But while it is certainly true that elements of this kind of pragmatism exist within many of the texts which have been identified as comprising the political turn – notably in the work of Siobhan O’Sullivan (2011) – it is once again neither a unifying nor distinctive characteristic. In the first place, Garner’s pragmatism is not shared by all of the recent political contributions to normative debates on human-animal relations. For example, Donaldson and Kymlicka’s Zoopolis, with its ambition to assign citizenship, sovereignty and denizenship to animals, is surely properly regarded as a work of ideal theory. Indeed, its prescriptions could most accurately be described as what Rawls (2001) has called a ‘realistic utopia’, in that they are ‘probing the limits of practical political possibility’ – but in this case, in relation to just human-animal relations.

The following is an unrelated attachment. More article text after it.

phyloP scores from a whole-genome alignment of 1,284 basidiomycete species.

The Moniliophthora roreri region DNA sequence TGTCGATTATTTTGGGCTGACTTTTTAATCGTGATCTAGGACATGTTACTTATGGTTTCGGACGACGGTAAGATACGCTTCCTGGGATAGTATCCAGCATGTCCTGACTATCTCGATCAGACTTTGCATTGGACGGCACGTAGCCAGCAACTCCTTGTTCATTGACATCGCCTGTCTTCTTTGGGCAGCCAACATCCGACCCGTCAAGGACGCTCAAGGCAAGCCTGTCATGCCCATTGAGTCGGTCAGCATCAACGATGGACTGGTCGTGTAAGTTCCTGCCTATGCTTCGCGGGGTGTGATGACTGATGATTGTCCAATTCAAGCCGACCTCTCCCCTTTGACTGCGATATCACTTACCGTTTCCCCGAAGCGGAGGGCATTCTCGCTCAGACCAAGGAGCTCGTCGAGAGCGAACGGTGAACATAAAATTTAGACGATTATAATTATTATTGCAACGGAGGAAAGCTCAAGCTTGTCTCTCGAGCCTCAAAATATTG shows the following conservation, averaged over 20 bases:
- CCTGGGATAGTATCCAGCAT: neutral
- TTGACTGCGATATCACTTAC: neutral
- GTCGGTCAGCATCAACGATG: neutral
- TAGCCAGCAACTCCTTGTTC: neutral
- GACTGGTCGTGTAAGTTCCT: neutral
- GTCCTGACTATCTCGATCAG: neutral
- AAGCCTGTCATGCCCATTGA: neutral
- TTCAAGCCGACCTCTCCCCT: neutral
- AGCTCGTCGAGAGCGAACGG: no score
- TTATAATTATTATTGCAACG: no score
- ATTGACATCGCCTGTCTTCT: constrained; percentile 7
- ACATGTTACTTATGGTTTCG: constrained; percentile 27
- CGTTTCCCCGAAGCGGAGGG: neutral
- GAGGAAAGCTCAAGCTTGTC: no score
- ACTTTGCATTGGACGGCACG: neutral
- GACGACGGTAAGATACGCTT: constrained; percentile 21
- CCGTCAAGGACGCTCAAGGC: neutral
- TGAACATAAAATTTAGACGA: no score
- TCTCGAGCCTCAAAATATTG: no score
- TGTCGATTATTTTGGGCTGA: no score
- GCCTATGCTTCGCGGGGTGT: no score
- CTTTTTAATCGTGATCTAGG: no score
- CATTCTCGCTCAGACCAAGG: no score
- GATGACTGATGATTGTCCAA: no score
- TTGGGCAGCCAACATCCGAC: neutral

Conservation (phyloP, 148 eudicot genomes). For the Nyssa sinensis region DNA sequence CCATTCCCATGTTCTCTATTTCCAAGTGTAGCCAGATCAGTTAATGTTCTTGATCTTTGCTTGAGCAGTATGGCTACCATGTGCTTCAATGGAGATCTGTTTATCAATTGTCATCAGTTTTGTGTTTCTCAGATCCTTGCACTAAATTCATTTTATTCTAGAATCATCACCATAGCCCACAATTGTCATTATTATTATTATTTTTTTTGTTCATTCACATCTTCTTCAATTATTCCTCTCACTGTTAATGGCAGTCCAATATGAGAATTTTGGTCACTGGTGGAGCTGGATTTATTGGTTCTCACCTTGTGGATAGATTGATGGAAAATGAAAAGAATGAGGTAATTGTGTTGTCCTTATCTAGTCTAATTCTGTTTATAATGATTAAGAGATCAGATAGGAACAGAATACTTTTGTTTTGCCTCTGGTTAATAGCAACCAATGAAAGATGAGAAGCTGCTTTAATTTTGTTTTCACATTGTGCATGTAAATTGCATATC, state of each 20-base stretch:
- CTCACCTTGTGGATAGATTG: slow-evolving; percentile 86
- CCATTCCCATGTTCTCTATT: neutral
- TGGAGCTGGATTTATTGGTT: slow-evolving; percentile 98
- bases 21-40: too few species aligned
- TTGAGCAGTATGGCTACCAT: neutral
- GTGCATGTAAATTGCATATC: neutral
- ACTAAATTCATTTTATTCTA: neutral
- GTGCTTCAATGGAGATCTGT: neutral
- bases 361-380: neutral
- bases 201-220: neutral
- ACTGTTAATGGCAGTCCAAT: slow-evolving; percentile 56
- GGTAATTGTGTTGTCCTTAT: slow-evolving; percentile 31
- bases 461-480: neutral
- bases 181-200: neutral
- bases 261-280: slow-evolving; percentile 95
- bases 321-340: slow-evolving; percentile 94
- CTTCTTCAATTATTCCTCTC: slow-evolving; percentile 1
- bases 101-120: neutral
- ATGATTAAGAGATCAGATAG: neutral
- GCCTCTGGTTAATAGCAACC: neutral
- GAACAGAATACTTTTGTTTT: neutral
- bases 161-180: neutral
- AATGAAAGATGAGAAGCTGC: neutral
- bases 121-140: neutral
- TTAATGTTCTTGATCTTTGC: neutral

Second, many traditional animal ethicists have been pragmatists. Singer, for instance, wrote in the second edition of Animal Liberation (1990) that: ‘We are more likely to persuade others to share our attitude if we temper our ideals with common sense than if we strive for the kind of purity that is more appropriate to a religious dietary law than to an ethical and political movement’ (p. 233). Another, more sophisticated, attempt to provide an incremental guide has been provided by Rollin (2005).  Drawing on the notion of partiality central to the care ethic tradition, which was touched upon in the previous section, Rollin notes that partiality to those we are close to is a principle that meets with wide public support. As a result, he argues that animal advocates should, initially at least, focus on the better treatment of companion animals, those with whom humans have close ties of love, friendship and affection, since it is more likely to be a strategy that will meet with public approval than the ‘harder’ cases of farm and laboratory animals.